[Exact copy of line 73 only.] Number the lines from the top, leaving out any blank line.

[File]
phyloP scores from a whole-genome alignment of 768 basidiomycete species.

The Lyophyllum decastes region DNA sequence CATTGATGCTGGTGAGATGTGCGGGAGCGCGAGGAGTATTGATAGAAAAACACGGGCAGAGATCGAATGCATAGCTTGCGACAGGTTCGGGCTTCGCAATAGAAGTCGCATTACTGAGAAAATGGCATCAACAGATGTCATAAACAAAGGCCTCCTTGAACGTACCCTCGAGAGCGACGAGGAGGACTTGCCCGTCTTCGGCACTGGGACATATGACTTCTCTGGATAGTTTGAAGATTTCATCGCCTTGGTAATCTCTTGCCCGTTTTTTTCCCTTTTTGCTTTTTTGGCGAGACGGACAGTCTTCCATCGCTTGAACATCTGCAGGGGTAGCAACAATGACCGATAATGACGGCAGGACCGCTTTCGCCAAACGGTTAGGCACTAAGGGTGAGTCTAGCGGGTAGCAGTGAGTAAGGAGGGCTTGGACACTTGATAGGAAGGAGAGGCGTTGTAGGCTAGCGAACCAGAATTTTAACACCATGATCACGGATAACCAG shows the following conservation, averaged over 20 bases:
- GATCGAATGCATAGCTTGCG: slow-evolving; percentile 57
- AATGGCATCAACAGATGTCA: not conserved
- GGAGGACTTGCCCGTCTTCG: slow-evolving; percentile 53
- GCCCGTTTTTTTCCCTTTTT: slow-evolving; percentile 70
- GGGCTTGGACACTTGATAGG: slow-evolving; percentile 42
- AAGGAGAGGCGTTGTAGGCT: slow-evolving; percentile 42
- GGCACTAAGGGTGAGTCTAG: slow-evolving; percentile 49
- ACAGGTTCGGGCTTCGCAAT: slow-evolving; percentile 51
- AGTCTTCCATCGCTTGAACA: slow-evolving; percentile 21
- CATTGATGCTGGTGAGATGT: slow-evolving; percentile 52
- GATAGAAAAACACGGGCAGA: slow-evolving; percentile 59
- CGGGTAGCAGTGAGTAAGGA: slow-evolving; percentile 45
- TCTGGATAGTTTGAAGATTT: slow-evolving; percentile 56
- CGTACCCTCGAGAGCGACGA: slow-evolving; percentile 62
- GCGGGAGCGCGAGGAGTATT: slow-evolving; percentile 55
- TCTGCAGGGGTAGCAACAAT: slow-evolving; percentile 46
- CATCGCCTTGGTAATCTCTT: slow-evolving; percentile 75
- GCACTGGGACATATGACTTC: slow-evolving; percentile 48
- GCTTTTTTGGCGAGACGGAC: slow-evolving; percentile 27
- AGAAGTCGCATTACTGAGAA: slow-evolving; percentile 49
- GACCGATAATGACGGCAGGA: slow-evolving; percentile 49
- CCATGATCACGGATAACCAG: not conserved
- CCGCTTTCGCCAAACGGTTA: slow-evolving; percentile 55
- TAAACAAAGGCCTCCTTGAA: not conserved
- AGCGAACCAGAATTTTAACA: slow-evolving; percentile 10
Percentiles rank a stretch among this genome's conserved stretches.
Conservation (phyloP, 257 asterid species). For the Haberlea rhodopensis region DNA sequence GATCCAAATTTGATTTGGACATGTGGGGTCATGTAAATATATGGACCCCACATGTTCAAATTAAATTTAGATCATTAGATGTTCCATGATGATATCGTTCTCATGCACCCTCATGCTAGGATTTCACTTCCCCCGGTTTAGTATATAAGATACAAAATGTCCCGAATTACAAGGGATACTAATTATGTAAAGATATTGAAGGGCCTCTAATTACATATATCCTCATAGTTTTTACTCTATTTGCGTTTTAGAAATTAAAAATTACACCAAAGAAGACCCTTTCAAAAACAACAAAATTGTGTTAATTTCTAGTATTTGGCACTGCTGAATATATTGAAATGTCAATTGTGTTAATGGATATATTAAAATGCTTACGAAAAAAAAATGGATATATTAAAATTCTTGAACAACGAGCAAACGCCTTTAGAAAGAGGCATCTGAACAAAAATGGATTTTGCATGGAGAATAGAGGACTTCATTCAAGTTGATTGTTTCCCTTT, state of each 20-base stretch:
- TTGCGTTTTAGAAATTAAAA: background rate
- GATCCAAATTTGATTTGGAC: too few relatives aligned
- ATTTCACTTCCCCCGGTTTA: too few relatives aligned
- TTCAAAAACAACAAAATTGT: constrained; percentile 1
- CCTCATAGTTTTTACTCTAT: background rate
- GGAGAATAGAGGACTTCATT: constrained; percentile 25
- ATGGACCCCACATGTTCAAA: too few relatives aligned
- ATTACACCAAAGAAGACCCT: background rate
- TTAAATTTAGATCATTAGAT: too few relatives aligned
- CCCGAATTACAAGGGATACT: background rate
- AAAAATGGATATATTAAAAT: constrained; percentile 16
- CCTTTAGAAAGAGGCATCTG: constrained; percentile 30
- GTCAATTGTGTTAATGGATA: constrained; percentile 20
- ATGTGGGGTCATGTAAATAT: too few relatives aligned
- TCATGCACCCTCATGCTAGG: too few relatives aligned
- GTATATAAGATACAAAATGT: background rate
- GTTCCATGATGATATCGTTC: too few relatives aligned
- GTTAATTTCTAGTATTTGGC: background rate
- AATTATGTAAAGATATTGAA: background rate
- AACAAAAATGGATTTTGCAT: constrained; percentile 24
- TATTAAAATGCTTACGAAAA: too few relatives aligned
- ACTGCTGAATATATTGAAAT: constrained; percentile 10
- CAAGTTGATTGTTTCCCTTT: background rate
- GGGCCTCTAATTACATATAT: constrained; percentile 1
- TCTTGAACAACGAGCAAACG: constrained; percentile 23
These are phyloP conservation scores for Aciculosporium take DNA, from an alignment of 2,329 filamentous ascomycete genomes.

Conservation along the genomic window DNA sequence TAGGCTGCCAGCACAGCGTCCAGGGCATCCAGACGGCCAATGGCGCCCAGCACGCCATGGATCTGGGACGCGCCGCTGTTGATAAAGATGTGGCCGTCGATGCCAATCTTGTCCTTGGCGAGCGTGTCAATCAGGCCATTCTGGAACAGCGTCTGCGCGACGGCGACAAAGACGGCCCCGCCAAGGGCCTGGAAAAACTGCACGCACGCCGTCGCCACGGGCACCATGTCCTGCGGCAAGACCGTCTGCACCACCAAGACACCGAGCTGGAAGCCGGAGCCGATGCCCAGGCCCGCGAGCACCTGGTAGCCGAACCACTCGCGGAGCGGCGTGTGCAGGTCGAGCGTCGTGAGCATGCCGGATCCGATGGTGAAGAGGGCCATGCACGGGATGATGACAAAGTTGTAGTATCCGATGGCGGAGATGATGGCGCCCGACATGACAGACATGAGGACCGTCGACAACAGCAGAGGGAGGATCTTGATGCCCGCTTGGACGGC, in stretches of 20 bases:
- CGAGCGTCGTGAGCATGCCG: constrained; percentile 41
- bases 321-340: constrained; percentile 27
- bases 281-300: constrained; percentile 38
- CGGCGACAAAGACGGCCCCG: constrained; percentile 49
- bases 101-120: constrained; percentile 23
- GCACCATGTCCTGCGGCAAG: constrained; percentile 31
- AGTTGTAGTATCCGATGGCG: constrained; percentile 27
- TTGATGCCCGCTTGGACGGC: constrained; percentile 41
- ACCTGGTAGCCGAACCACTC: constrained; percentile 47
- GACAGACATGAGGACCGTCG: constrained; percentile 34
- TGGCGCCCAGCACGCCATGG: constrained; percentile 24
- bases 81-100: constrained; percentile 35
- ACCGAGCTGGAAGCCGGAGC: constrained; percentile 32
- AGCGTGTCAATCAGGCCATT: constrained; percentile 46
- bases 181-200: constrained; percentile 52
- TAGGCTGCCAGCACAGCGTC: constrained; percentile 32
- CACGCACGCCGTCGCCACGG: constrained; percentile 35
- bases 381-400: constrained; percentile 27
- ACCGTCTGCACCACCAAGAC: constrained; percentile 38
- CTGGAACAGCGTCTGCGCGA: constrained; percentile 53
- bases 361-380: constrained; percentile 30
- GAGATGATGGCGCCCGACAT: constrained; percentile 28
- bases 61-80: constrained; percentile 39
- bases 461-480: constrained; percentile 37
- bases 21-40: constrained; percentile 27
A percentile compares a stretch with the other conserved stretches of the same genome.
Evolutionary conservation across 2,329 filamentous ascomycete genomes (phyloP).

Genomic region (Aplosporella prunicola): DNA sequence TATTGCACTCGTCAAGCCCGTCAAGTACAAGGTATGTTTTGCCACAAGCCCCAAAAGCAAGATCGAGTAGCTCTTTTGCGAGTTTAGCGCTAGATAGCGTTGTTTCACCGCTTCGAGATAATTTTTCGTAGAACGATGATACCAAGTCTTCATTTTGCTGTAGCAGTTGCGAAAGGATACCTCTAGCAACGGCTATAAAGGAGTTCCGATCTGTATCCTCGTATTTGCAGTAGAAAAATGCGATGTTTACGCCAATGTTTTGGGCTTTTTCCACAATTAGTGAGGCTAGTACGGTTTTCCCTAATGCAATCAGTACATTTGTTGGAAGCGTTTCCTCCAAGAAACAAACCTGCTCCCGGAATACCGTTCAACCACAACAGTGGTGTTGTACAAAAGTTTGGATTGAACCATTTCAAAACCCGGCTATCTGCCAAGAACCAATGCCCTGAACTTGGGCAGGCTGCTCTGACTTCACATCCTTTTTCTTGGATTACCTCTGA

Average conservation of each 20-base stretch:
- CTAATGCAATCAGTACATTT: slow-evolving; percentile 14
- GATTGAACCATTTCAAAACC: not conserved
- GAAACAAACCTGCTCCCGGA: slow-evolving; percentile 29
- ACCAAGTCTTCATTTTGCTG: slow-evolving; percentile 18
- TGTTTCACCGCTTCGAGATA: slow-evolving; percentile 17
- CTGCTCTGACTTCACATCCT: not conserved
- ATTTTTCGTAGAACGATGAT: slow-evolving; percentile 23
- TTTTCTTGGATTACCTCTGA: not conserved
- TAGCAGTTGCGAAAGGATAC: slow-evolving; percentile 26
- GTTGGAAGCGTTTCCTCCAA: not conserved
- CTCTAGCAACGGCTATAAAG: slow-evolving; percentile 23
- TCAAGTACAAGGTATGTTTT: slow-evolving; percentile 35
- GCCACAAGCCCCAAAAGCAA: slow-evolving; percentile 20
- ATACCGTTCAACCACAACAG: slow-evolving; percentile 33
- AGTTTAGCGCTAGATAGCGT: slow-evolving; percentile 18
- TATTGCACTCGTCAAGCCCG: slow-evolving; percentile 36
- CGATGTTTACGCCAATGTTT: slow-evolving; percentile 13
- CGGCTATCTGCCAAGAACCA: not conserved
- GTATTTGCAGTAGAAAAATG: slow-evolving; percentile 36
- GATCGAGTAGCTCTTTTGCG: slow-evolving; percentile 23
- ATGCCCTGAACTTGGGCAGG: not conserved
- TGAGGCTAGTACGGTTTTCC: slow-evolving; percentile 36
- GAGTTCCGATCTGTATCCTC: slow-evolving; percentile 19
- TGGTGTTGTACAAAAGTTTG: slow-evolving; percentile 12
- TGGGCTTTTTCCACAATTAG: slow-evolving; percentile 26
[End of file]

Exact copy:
- CACGCACGCCGTCGCCACGG: constrained; percentile 35